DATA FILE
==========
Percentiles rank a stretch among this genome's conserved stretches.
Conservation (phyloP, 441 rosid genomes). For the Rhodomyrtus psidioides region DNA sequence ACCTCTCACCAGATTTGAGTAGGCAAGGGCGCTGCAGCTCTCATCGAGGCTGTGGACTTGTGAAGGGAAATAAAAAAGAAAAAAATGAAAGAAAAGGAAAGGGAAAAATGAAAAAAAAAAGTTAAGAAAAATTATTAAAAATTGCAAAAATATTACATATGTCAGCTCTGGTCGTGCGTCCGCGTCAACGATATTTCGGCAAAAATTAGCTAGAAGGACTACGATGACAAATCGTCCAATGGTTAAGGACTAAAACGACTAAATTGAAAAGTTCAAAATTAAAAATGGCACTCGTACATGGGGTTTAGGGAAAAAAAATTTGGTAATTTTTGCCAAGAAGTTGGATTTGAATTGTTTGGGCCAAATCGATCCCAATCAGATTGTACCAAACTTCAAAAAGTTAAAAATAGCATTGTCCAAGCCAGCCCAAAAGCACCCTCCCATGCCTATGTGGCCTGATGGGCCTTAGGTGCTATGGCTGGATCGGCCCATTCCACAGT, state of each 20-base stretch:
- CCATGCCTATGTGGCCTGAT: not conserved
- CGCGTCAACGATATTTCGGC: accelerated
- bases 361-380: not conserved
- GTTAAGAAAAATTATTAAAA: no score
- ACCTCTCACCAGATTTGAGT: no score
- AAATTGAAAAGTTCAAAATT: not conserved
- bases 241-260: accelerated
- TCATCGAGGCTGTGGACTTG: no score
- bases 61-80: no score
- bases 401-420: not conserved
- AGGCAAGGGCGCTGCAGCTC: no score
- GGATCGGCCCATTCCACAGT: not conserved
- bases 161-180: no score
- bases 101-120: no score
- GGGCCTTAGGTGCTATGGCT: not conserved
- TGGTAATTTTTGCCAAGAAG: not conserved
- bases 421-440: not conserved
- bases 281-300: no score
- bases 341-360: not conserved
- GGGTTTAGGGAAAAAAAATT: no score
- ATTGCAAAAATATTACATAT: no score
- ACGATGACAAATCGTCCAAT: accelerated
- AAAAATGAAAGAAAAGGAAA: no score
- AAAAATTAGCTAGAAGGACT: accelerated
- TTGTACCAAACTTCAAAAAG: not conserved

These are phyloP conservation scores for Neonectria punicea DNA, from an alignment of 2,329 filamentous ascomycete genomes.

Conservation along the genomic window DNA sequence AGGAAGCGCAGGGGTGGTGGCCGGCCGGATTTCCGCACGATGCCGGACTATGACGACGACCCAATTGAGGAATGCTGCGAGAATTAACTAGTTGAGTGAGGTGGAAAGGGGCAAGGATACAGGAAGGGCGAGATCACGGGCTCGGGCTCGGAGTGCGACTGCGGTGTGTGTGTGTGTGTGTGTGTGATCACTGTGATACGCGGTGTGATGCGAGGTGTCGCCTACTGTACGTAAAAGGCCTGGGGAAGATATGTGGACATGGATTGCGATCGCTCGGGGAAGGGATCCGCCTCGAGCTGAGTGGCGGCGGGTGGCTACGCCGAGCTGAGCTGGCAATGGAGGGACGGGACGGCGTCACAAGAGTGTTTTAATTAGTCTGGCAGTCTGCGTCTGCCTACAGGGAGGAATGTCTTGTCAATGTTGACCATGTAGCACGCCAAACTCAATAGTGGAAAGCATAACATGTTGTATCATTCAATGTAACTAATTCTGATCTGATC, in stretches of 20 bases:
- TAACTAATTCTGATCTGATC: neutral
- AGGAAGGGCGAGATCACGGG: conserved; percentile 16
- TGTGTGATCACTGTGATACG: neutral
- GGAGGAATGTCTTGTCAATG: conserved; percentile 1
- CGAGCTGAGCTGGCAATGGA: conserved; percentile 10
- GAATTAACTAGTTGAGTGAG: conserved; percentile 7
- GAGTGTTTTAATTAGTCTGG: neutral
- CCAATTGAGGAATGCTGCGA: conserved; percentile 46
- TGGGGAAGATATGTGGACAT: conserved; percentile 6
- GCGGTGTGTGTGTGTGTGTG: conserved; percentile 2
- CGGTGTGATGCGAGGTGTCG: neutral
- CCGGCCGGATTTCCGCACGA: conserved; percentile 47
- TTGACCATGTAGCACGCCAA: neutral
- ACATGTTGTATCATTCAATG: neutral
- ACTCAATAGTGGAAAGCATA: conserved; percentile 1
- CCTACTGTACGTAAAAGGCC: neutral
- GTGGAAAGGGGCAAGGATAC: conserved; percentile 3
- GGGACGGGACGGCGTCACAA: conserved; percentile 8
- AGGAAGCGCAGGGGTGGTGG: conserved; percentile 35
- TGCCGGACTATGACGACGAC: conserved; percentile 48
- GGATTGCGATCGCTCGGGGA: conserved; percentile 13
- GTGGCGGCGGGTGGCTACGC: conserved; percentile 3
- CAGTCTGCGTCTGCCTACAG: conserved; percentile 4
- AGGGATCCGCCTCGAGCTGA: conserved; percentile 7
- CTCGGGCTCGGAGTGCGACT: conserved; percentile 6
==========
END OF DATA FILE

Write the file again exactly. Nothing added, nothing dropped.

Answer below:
Percentiles rank a stretch among this genome's conserved stretches.
Conservation (phyloP, 441 rosid genomes). For the Rhodomyrtus psidioides region DNA sequence ACCTCTCACCAGATTTGAGTAGGCAAGGGCGCTGCAGCTCTCATCGAGGCTGTGGACTTGTGAAGGGAAATAAAAAAGAAAAAAATGAAAGAAAAGGAAAGGGAAAAATGAAAAAAAAAAGTTAAGAAAAATTATTAAAAATTGCAAAAATATTACATATGTCAGCTCTGGTCGTGCGTCCGCGTCAACGATATTTCGGCAAAAATTAGCTAGAAGGACTACGATGACAAATCGTCCAATGGTTAAGGACTAAAACGACTAAATTGAAAAGTTCAAAATTAAAAATGGCACTCGTACATGGGGTTTAGGGAAAAAAAATTTGGTAATTTTTGCCAAGAAGTTGGATTTGAATTGTTTGGGCCAAATCGATCCCAATCAGATTGTACCAAACTTCAAAAAGTTAAAAATAGCATTGTCCAAGCCAGCCCAAAAGCACCCTCCCATGCCTATGTGGCCTGATGGGCCTTAGGTGCTATGGCTGGATCGGCCCATTCCACAGT, state of each 20-base stretch:
- CCATGCCTATGTGGCCTGAT: not conserved
- CGCGTCAACGATATTTCGGC: accelerated
- bases 361-380: not conserved
- GTTAAGAAAAATTATTAAAA: no score
- ACCTCTCACCAGATTTGAGT: no score
- AAATTGAAAAGTTCAAAATT: not conserved
- bases 241-260: accelerated
- TCATCGAGGCTGTGGACTTG: no score
- bases 61-80: no score
- bases 401-420: not conserved
- AGGCAAGGGCGCTGCAGCTC: no score
- GGATCGGCCCATTCCACAGT: not conserved
- bases 161-180: no score
- bases 101-120: no score
- GGGCCTTAGGTGCTATGGCT: not conserved
- TGGTAATTTTTGCCAAGAAG: not conserved
- bases 421-440: not conserved
- bases 281-300: no score
- bases 341-360: not conserved
- GGGTTTAGGGAAAAAAAATT: no score
- ATTGCAAAAATATTACATAT: no score
- ACGATGACAAATCGTCCAAT: accelerated
- AAAAATGAAAGAAAAGGAAA: no score
- AAAAATTAGCTAGAAGGACT: accelerated
- TTGTACCAAACTTCAAAAAG: not conserved

These are phyloP conservation scores for Neonectria punicea DNA, from an alignment of 2,329 filamentous ascomycete genomes.

Conservation along the genomic window DNA sequence AGGAAGCGCAGGGGTGGTGGCCGGCCGGATTTCCGCACGATGCCGGACTATGACGACGACCCAATTGAGGAATGCTGCGAGAATTAACTAGTTGAGTGAGGTGGAAAGGGGCAAGGATACAGGAAGGGCGAGATCACGGGCTCGGGCTCGGAGTGCGACTGCGGTGTGTGTGTGTGTGTGTGTGTGATCACTGTGATACGCGGTGTGATGCGAGGTGTCGCCTACTGTACGTAAAAGGCCTGGGGAAGATATGTGGACATGGATTGCGATCGCTCGGGGAAGGGATCCGCCTCGAGCTGAGTGGCGGCGGGTGGCTACGCCGAGCTGAGCTGGCAATGGAGGGACGGGACGGCGTCACAAGAGTGTTTTAATTAGTCTGGCAGTCTGCGTCTGCCTACAGGGAGGAATGTCTTGTCAATGTTGACCATGTAGCACGCCAAACTCAATAGTGGAAAGCATAACATGTTGTATCATTCAATGTAACTAATTCTGATCTGATC, in stretches of 20 bases:
- TAACTAATTCTGATCTGATC: neutral
- AGGAAGGGCGAGATCACGGG: conserved; percentile 16
- TGTGTGATCACTGTGATACG: neutral
- GGAGGAATGTCTTGTCAATG: conserved; percentile 1
- CGAGCTGAGCTGGCAATGGA: conserved; percentile 10
- GAATTAACTAGTTGAGTGAG: conserved; percentile 7
- GAGTGTTTTAATTAGTCTGG: neutral
- CCAATTGAGGAATGCTGCGA: conserved; percentile 46
- TGGGGAAGATATGTGGACAT: conserved; percentile 6
- GCGGTGTGTGTGTGTGTGTG: conserved; percentile 2
- CGGTGTGATGCGAGGTGTCG: neutral
- CCGGCCGGATTTCCGCACGA: conserved; percentile 47
- TTGACCATGTAGCACGCCAA: neutral
- ACATGTTGTATCATTCAATG: neutral
- ACTCAATAGTGGAAAGCATA: conserved; percentile 1
- CCTACTGTACGTAAAAGGCC: neutral
- GTGGAAAGGGGCAAGGATAC: conserved; percentile 3
- GGGACGGGACGGCGTCACAA: conserved; percentile 8
- AGGAAGCGCAGGGGTGGTGG: conserved; percentile 35
- TGCCGGACTATGACGACGAC: conserved; percentile 48
- GGATTGCGATCGCTCGGGGA: conserved; percentile 13
- GTGGCGGCGGGTGGCTACGC: conserved; percentile 3
- CAGTCTGCGTCTGCCTACAG: conserved; percentile 4
- AGGGATCCGCCTCGAGCTGA: conserved; percentile 7
- CTCGGGCTCGGAGTGCGACT: conserved; percentile 6